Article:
Back Bay Deconstructed

Boston in 1775, with the unfilled Back Bay surrounding the western edge of the city.

The Back Bay is the Grande Dame of Boston’s neighborhoods. Here you will fine fine dining, upscale shopping, and a grid of streets that actually makes sense. Looking around at the the cultural institutions located in Copley Square or the public art along the Commonwealth Avenue Promenade, it is hard to imagine that this area was once a trash and sewage filled lagoon.

The story of the Back Bay is a comprehensive look at Boston’s history, exploring geography, immigration, and technology. By examining this Victorian era transformation, we will link Winthrop’s Puritans and the effects of the American revolution to Boston’s iconic twentieth century skyscrapers.

How did a potato famine in Ireland trigger Boston’s most ambitious engineering project to-date? Which Back Bay landmark floats like a boat in the marsh and sand beneath the streets? Join us as we trace the social and civil engineering of the Back Bay project by strolling from Boston’s colonial coastline at the foot of Boston Common to the heart of the “new” neighborhood in Copley Square.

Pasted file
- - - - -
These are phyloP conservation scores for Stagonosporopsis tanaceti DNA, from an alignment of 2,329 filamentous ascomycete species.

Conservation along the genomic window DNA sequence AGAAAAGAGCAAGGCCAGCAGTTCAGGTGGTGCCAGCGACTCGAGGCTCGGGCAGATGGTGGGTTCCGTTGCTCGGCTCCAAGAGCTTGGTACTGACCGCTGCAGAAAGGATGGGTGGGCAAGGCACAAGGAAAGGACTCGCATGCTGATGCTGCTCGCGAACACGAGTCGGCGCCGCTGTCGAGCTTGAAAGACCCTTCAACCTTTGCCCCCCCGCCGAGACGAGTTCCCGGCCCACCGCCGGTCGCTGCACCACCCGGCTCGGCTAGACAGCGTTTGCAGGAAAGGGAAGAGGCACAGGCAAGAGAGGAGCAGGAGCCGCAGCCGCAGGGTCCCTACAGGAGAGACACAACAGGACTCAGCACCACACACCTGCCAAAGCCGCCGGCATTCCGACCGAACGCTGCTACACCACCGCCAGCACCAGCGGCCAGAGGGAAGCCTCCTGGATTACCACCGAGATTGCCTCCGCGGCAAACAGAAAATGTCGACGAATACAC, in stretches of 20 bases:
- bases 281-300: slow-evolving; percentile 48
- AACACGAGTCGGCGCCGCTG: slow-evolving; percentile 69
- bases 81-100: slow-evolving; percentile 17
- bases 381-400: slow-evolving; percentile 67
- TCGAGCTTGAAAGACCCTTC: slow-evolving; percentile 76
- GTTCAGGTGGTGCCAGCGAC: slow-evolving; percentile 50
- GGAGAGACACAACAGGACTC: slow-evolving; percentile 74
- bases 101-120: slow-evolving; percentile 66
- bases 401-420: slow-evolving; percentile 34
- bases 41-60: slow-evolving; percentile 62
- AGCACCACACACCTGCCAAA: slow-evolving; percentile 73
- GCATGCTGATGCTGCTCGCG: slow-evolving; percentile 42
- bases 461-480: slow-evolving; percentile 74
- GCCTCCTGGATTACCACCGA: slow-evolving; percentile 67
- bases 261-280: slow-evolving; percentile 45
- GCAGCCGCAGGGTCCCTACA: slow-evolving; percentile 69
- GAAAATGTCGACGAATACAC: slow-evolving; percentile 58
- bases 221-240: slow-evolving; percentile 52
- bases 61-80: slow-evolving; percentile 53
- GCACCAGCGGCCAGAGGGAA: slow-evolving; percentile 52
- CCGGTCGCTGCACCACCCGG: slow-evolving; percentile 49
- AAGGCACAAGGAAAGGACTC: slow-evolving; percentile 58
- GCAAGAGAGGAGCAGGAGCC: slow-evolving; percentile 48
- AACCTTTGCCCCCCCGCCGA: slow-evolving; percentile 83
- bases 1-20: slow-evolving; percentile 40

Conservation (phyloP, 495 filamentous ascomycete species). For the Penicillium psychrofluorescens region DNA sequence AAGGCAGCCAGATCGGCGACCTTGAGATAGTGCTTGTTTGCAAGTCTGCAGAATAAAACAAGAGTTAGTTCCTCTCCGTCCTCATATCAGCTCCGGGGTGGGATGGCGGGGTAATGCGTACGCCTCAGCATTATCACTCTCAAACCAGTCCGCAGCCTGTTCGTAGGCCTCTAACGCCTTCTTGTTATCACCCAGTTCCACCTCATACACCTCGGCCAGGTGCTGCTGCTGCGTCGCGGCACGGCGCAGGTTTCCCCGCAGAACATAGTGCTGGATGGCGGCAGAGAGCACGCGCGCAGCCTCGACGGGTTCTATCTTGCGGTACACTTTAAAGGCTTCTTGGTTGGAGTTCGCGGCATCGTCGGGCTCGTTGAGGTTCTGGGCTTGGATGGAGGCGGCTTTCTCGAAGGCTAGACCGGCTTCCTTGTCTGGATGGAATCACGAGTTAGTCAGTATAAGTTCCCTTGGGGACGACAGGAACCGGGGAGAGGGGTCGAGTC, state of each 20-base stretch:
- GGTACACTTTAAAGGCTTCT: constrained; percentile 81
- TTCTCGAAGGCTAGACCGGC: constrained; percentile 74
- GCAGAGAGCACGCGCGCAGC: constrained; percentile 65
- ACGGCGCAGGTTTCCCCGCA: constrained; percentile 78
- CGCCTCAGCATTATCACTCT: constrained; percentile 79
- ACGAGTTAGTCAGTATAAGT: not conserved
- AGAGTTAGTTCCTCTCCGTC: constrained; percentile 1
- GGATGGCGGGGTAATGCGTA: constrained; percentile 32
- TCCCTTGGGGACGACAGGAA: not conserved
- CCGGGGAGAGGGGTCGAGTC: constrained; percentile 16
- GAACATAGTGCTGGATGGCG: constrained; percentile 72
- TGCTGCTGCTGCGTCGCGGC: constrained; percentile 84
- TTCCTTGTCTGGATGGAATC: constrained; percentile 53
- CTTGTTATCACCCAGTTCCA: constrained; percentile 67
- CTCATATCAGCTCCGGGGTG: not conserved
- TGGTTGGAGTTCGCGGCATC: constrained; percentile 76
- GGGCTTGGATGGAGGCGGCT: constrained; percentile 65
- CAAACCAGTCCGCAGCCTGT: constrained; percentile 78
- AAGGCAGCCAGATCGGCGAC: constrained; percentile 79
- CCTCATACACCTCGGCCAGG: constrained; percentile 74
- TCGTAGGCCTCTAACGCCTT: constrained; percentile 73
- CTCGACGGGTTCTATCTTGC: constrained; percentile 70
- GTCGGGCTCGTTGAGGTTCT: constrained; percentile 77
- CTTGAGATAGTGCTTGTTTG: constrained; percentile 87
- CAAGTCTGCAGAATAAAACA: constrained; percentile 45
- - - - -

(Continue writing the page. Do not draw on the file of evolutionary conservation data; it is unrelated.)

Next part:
When: Available by appointment as a group tour.

Meet your guide in front of this sign, just inside the gate at the corner of Beacon and Charles.

Where: The Back Bay Deconstructed tour departs from the gate of Boston Common at the corner of Beacon Street and Charles Street.

How Much: Adults $15, Youth (under 18) $10, Seniors (over 60) $10

Getting there: The easiest way to find us is on public transportation. Take the MBTA red or green line to Park Street station. From the station, walk uphill to the statehouse, then turn left on Beacon and walk to the corner of Charles. If you drive, the best option for parking is the garage located under Boston Common on Charles Street (access it traveling northbound from Boylston). Parking is $12 all day on weekends.

Bathrooms: There are public restrooms in the Boston Common Visitor Information Center, which is located in the Common, across from 147 Tremont Street.

How long: This stroll is just over a mile, and takes about 90 minutes.